So, let’s be clear, it was our first time in the driver’s seat of any heavy duty truck – fossil fuel or electric – and on the private test track we were not dealing with traffic, pedestrians, cyclists and narrow roads.
But a few things became immediately obvious. These huge machines are remarkably simple to drive. First of all, they are quiet. If you are outside, the noise reduction is 50 per cent. If you are inside, the noise reduction is nearly one-third. That means a lot for the community, and for the well-being and working conditions of the driver.
The second is the instant torque. No, it doesn’t take off and defy gravity up a hill like my Tesla Model 3, but the truck doesn’t have to grind through the gears as it rolls away with a heavy load and negotiates inclines with a full load. That’s important too, both for the noise factor and the energy efficiency – the revolutions are kept reasonably constant.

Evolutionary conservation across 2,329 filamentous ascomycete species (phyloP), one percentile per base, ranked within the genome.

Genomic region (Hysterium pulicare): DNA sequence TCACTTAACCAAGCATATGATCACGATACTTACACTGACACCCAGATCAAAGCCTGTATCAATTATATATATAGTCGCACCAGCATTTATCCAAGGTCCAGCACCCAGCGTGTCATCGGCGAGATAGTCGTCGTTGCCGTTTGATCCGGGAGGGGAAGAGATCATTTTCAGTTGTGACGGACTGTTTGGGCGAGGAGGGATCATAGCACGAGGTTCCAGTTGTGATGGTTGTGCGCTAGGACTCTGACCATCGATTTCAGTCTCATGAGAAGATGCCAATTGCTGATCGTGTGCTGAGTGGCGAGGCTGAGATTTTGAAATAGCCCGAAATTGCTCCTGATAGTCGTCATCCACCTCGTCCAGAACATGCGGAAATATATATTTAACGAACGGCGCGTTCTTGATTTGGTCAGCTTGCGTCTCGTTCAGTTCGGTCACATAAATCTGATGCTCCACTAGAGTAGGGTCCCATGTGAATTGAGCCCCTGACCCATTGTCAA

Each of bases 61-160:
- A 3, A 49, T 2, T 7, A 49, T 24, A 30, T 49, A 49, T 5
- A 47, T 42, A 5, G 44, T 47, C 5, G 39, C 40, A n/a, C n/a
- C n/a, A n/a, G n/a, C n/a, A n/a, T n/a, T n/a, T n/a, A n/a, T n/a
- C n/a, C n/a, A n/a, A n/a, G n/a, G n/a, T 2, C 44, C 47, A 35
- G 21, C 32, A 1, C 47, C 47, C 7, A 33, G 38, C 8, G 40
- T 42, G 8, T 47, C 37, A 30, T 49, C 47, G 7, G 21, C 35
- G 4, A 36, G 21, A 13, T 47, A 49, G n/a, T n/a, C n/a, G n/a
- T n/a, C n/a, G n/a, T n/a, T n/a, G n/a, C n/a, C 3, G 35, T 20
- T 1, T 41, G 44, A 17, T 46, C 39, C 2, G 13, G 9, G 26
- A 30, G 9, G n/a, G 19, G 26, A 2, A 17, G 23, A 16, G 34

The author at the wheel of the electric Volvo FH heavy duty truck
The third thing is the manoeuvrability, particularly at low speed. And, I have to admit, it was so easy to manoeuvre that I didn’t even realise until afterwards that the trailer was fully loaded. It was pulling 38 tonnes.
The FH, which The Driven drove, has a 540kWh battery and a range of around 300kms, which is nearly half – 45 per cent – of the distance of all goods transported in Europe. It operates with Volvo’s ishift gearing system – the difference is that rather than starting through each individual gear at take-off, it mostly starts in seventh, and might use only a few more.